The Tasmanian Liberal Government has committed to spend $375 million toward building a stadium in which to play AFL games. There will be talk of other codes and events being hosted in the space but the driver for the current iteration of the stadium is AFL. The AFL has stayed firm that the bid for a team hinges on the stadium. But what if the polls and the pub tests are true – what if the majority of Tasmanians don’t actually want to spend hard earned tax dollars on a new stadium at Mac Point? It’s obvious to draw a conclusion that that money should be spent on bolstering the health and education systems but could we be fostering growth in other sports. Is AFL actually the sport that kids today and in the future want to play?

According to the Australian Government’s Ausplay statistics released in November 2022, soccer is already Tasmania’s most played team sport, with an estimated 6.6% of the state’s population taking part in the World Game. When it comes to young people, this popularity skyrockets, with 23.2% of Tasmanians aged between 5-18 participating in soccer. Nationally 14% of children partici­pate in soccer, the only more popular organised sport being swimming (36%) and below that, gymnastics at 11%. Soccer consistently ranked above AFL in participation rates in the 0-14 age group – in cities, rural and regional, and language other than English participants.

Football Tasmania CEO Matt Bulkeley said he expected playing figures would rise even further after the Socceroos captivated the nation with their successful progression out of the tour­nament’s group stage. “The Socceroos have really grabbed the attention of the entire nation this World Cup with their heroic performances showing why football is the world’s, Australia’s and Tasmania’s most loved sport. It’s been even better viewing than normal for Tasmanians, with our state’s fans having the added bonus of being able to cheer on a local for the first time, with Nathaniel Atkinson part of the squad.”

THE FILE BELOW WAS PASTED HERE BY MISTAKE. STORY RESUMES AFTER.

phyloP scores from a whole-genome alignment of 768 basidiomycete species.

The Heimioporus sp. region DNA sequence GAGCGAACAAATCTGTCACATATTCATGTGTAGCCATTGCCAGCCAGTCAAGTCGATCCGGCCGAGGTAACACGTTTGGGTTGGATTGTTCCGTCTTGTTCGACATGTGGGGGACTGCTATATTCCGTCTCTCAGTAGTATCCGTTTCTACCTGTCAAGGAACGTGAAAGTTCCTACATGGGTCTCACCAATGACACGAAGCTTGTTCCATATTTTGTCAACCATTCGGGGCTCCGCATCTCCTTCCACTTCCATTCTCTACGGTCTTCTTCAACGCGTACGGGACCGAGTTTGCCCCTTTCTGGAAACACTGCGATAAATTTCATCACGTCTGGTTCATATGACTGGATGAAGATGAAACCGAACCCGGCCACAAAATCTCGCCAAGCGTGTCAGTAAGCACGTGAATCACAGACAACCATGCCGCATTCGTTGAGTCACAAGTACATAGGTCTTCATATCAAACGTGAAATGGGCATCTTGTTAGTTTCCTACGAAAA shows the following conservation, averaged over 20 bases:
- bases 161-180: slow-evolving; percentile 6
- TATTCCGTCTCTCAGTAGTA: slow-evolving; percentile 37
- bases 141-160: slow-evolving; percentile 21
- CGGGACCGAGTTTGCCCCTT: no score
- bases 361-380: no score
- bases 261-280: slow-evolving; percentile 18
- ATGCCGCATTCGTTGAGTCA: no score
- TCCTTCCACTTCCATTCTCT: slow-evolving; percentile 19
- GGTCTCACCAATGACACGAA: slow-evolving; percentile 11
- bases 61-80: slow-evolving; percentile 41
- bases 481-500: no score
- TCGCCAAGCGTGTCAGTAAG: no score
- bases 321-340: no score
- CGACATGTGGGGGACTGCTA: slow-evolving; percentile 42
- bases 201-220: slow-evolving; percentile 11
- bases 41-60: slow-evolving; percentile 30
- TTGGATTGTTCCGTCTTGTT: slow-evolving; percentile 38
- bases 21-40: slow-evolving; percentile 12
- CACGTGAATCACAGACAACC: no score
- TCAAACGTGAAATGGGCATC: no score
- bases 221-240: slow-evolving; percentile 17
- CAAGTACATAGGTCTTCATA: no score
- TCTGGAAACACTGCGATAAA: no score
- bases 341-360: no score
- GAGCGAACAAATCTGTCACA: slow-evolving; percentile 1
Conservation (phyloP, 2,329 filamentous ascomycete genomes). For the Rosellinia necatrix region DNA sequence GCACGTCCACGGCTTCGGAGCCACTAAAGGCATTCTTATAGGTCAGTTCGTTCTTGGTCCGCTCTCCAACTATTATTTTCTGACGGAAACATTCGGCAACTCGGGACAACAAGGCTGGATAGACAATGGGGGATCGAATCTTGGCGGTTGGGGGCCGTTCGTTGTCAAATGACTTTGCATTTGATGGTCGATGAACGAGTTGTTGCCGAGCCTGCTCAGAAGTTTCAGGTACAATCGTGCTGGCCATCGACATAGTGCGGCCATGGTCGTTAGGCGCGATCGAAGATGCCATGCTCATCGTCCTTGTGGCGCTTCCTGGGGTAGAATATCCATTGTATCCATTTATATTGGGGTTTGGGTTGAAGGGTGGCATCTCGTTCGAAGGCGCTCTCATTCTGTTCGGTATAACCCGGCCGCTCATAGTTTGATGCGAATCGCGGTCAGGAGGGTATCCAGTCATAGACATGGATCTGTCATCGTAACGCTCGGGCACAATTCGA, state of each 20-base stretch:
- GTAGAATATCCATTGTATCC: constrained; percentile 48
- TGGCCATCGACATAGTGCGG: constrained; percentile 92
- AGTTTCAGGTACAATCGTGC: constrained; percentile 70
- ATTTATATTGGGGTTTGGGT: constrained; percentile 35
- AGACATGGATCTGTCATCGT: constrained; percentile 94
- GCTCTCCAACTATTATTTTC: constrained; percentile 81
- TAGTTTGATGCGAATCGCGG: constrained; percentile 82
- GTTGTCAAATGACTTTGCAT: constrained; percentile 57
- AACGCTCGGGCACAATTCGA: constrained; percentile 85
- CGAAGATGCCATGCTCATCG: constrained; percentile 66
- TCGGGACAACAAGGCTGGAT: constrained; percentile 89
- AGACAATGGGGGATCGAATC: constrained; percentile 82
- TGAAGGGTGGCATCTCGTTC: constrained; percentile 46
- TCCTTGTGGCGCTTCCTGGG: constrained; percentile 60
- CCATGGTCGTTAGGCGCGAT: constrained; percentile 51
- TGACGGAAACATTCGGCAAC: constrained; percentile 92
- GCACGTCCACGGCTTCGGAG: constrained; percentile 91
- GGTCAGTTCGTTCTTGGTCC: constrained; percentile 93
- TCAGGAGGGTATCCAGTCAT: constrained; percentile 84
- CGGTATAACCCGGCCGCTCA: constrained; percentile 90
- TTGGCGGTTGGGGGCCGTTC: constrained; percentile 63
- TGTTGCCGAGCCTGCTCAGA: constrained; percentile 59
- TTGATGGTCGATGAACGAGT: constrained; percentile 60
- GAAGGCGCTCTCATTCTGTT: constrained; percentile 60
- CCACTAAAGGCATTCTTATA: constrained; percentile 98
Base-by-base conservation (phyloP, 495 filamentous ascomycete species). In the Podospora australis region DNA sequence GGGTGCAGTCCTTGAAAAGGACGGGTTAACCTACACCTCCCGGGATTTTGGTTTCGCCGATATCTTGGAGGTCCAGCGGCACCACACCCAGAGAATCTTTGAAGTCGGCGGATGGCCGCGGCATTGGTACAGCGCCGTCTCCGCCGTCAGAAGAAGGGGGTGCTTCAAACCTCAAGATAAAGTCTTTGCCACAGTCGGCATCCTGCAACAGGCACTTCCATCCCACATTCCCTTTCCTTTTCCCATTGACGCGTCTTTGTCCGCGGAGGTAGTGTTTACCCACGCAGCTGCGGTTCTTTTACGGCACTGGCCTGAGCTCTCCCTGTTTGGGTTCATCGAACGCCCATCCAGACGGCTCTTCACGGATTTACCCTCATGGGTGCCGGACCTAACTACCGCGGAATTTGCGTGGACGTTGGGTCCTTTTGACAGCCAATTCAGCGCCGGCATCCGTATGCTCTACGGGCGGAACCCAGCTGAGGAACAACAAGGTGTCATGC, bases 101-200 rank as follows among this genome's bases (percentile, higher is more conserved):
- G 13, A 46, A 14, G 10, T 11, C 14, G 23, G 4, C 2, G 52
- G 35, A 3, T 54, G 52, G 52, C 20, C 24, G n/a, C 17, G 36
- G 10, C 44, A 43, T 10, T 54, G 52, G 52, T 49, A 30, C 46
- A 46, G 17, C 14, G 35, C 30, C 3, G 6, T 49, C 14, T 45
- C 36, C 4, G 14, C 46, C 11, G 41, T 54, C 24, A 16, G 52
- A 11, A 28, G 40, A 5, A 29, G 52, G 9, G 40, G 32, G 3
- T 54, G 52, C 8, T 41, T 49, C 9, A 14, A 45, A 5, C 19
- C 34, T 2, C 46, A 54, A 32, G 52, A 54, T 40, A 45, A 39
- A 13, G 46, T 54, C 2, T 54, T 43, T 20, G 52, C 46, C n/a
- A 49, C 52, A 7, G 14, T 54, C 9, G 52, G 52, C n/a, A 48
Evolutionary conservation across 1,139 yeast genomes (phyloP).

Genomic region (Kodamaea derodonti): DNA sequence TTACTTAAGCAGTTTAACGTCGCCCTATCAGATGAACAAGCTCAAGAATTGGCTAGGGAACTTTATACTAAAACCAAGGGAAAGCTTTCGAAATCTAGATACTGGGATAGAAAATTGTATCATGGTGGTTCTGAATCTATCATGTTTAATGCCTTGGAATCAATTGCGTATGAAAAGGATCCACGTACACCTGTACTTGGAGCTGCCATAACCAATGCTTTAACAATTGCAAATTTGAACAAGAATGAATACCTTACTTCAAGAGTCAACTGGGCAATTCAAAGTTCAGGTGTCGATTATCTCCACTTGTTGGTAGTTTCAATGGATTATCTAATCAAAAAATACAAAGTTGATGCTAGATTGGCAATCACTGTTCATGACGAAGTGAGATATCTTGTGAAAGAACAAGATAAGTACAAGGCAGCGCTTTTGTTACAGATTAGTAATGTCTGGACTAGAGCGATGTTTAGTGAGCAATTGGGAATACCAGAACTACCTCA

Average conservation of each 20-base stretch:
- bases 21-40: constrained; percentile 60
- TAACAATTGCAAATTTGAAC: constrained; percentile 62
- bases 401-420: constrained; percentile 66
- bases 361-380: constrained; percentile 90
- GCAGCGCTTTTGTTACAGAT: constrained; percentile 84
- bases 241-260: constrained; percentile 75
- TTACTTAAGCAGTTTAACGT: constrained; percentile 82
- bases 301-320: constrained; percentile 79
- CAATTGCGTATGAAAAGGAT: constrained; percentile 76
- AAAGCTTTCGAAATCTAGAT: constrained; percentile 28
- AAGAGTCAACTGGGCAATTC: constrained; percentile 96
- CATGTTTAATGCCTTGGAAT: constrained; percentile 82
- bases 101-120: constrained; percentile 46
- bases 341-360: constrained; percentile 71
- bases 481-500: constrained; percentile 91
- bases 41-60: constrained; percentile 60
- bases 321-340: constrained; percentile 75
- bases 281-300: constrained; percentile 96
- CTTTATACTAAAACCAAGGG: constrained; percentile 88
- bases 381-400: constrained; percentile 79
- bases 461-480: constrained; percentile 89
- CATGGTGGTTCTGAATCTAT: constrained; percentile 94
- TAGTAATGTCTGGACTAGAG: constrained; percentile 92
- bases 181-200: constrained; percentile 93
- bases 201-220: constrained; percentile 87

During the World Cup, the Australian Socceroos coach Graham Arnold said in an interview that the Socceroos needed a new home base. Does oppor­tunity knock? Sadly, Tassie recently lost out as a potential training base for the upcoming womens’ World Cup next year – a lost opportunity for Tasmanian kids to watch the world’s best in action, even if it’s just witness­ing their training camps. The brain cogs started turning…with so many more kids playing soccer and increas­ing interest in soccer as a spectator sport, is it time to question whether some of the AFL stadium funds could be redirected to soccer infrastructure and development?


Do you provide care and support for a family member or friend with disability, mental ill health, a chronic or life-limiting condition, alcohol or other drug depen­dence, who is frail and aged, or is a child and you are their informal kinship carer? If so, you’re invited to express interest in becoming a member of the Minister’s Carer Advisory Council. The closing date for expressions of interest is 31 January 2023. Head to for more.